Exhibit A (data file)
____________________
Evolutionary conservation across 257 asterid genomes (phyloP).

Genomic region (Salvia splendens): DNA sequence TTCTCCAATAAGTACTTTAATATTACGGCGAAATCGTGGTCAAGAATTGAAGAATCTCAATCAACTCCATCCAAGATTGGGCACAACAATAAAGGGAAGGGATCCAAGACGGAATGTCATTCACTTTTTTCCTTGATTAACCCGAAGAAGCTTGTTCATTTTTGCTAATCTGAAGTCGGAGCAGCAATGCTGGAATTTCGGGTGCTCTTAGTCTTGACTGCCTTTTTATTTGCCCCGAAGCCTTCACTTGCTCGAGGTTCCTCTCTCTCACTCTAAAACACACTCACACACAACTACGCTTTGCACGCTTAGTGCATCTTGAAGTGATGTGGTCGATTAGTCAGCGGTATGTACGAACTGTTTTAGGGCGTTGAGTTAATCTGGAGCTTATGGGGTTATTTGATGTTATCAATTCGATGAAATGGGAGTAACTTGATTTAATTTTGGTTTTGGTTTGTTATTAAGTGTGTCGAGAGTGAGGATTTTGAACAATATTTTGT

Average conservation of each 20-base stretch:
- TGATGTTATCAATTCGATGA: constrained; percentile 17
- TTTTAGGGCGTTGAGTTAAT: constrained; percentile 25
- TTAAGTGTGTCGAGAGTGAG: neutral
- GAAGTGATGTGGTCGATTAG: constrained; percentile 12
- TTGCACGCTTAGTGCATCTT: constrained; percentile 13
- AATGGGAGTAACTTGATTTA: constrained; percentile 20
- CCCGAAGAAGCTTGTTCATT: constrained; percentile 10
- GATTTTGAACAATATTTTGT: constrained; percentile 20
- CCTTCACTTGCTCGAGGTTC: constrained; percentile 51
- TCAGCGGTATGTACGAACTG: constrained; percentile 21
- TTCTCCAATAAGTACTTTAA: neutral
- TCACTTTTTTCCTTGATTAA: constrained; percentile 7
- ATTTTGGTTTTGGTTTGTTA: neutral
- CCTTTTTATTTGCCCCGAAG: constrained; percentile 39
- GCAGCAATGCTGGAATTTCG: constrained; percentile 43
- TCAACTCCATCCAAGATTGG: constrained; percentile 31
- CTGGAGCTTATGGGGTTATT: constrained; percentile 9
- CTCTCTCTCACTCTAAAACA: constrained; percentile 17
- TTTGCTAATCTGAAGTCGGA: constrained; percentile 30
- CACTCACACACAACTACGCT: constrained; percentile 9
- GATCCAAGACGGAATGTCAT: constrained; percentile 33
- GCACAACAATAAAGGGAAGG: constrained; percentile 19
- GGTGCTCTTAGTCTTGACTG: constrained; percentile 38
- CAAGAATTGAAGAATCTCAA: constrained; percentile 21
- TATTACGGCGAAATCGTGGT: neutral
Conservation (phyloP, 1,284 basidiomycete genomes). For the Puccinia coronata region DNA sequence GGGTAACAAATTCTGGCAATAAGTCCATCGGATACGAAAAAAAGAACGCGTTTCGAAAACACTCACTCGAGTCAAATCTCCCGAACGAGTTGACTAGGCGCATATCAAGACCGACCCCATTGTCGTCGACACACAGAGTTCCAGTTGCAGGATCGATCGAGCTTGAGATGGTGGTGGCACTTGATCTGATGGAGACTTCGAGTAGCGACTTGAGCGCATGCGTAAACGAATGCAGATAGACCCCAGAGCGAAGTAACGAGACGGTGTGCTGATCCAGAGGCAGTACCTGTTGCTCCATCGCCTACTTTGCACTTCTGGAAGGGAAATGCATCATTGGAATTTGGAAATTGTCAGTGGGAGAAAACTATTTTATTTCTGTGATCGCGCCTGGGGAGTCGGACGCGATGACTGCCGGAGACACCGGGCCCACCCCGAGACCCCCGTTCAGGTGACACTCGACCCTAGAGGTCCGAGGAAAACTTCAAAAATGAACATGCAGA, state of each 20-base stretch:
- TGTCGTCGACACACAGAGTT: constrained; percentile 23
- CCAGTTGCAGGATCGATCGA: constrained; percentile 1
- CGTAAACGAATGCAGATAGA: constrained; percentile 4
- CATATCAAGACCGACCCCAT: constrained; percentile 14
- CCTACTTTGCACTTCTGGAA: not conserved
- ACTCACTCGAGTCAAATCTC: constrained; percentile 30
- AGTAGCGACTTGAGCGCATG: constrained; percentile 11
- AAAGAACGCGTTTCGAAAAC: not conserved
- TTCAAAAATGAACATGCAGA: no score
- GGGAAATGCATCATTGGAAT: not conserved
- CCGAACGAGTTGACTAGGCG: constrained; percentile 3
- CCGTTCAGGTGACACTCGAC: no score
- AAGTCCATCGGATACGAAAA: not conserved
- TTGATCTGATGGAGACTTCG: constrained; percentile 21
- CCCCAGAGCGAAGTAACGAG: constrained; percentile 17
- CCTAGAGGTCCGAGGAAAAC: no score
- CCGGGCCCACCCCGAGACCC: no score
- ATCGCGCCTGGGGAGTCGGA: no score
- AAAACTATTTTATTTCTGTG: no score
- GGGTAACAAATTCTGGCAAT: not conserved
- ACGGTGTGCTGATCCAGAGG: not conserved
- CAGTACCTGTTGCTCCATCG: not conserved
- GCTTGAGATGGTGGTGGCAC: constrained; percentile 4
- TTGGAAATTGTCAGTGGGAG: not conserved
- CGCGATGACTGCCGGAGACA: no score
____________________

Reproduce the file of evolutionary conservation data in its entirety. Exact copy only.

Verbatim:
Evolutionary conservation across 257 asterid genomes (phyloP).

Genomic region (Salvia splendens): DNA sequence TTCTCCAATAAGTACTTTAATATTACGGCGAAATCGTGGTCAAGAATTGAAGAATCTCAATCAACTCCATCCAAGATTGGGCACAACAATAAAGGGAAGGGATCCAAGACGGAATGTCATTCACTTTTTTCCTTGATTAACCCGAAGAAGCTTGTTCATTTTTGCTAATCTGAAGTCGGAGCAGCAATGCTGGAATTTCGGGTGCTCTTAGTCTTGACTGCCTTTTTATTTGCCCCGAAGCCTTCACTTGCTCGAGGTTCCTCTCTCTCACTCTAAAACACACTCACACACAACTACGCTTTGCACGCTTAGTGCATCTTGAAGTGATGTGGTCGATTAGTCAGCGGTATGTACGAACTGTTTTAGGGCGTTGAGTTAATCTGGAGCTTATGGGGTTATTTGATGTTATCAATTCGATGAAATGGGAGTAACTTGATTTAATTTTGGTTTTGGTTTGTTATTAAGTGTGTCGAGAGTGAGGATTTTGAACAATATTTTGT

Average conservation of each 20-base stretch:
- TGATGTTATCAATTCGATGA: constrained; percentile 17
- TTTTAGGGCGTTGAGTTAAT: constrained; percentile 25
- TTAAGTGTGTCGAGAGTGAG: neutral
- GAAGTGATGTGGTCGATTAG: constrained; percentile 12
- TTGCACGCTTAGTGCATCTT: constrained; percentile 13
- AATGGGAGTAACTTGATTTA: constrained; percentile 20
- CCCGAAGAAGCTTGTTCATT: constrained; percentile 10
- GATTTTGAACAATATTTTGT: constrained; percentile 20
- CCTTCACTTGCTCGAGGTTC: constrained; percentile 51
- TCAGCGGTATGTACGAACTG: constrained; percentile 21
- TTCTCCAATAAGTACTTTAA: neutral
- TCACTTTTTTCCTTGATTAA: constrained; percentile 7
- ATTTTGGTTTTGGTTTGTTA: neutral
- CCTTTTTATTTGCCCCGAAG: constrained; percentile 39
- GCAGCAATGCTGGAATTTCG: constrained; percentile 43
- TCAACTCCATCCAAGATTGG: constrained; percentile 31
- CTGGAGCTTATGGGGTTATT: constrained; percentile 9
- CTCTCTCTCACTCTAAAACA: constrained; percentile 17
- TTTGCTAATCTGAAGTCGGA: constrained; percentile 30
- CACTCACACACAACTACGCT: constrained; percentile 9
- GATCCAAGACGGAATGTCAT: constrained; percentile 33
- GCACAACAATAAAGGGAAGG: constrained; percentile 19
- GGTGCTCTTAGTCTTGACTG: constrained; percentile 38
- CAAGAATTGAAGAATCTCAA: constrained; percentile 21
- TATTACGGCGAAATCGTGGT: neutral
Conservation (phyloP, 1,284 basidiomycete genomes). For the Puccinia coronata region DNA sequence GGGTAACAAATTCTGGCAATAAGTCCATCGGATACGAAAAAAAGAACGCGTTTCGAAAACACTCACTCGAGTCAAATCTCCCGAACGAGTTGACTAGGCGCATATCAAGACCGACCCCATTGTCGTCGACACACAGAGTTCCAGTTGCAGGATCGATCGAGCTTGAGATGGTGGTGGCACTTGATCTGATGGAGACTTCGAGTAGCGACTTGAGCGCATGCGTAAACGAATGCAGATAGACCCCAGAGCGAAGTAACGAGACGGTGTGCTGATCCAGAGGCAGTACCTGTTGCTCCATCGCCTACTTTGCACTTCTGGAAGGGAAATGCATCATTGGAATTTGGAAATTGTCAGTGGGAGAAAACTATTTTATTTCTGTGATCGCGCCTGGGGAGTCGGACGCGATGACTGCCGGAGACACCGGGCCCACCCCGAGACCCCCGTTCAGGTGACACTCGACCCTAGAGGTCCGAGGAAAACTTCAAAAATGAACATGCAGA, state of each 20-base stretch:
- TGTCGTCGACACACAGAGTT: constrained; percentile 23
- CCAGTTGCAGGATCGATCGA: constrained; percentile 1
- CGTAAACGAATGCAGATAGA: constrained; percentile 4
- CATATCAAGACCGACCCCAT: constrained; percentile 14
- CCTACTTTGCACTTCTGGAA: not conserved
- ACTCACTCGAGTCAAATCTC: constrained; percentile 30
- AGTAGCGACTTGAGCGCATG: constrained; percentile 11
- AAAGAACGCGTTTCGAAAAC: not conserved
- TTCAAAAATGAACATGCAGA: no score
- GGGAAATGCATCATTGGAAT: not conserved
- CCGAACGAGTTGACTAGGCG: constrained; percentile 3
- CCGTTCAGGTGACACTCGAC: no score
- AAGTCCATCGGATACGAAAA: not conserved
- TTGATCTGATGGAGACTTCG: constrained; percentile 21
- CCCCAGAGCGAAGTAACGAG: constrained; percentile 17
- CCTAGAGGTCCGAGGAAAAC: no score
- CCGGGCCCACCCCGAGACCC: no score
- ATCGCGCCTGGGGAGTCGGA: no score
- AAAACTATTTTATTTCTGTG: no score
- GGGTAACAAATTCTGGCAAT: not conserved
- ACGGTGTGCTGATCCAGAGG: not conserved
- CAGTACCTGTTGCTCCATCG: not conserved
- GCTTGAGATGGTGGTGGCAC: constrained; percentile 4
- TTGGAAATTGTCAGTGGGAG: not conserved
- CGCGATGACTGCCGGAGACA: no score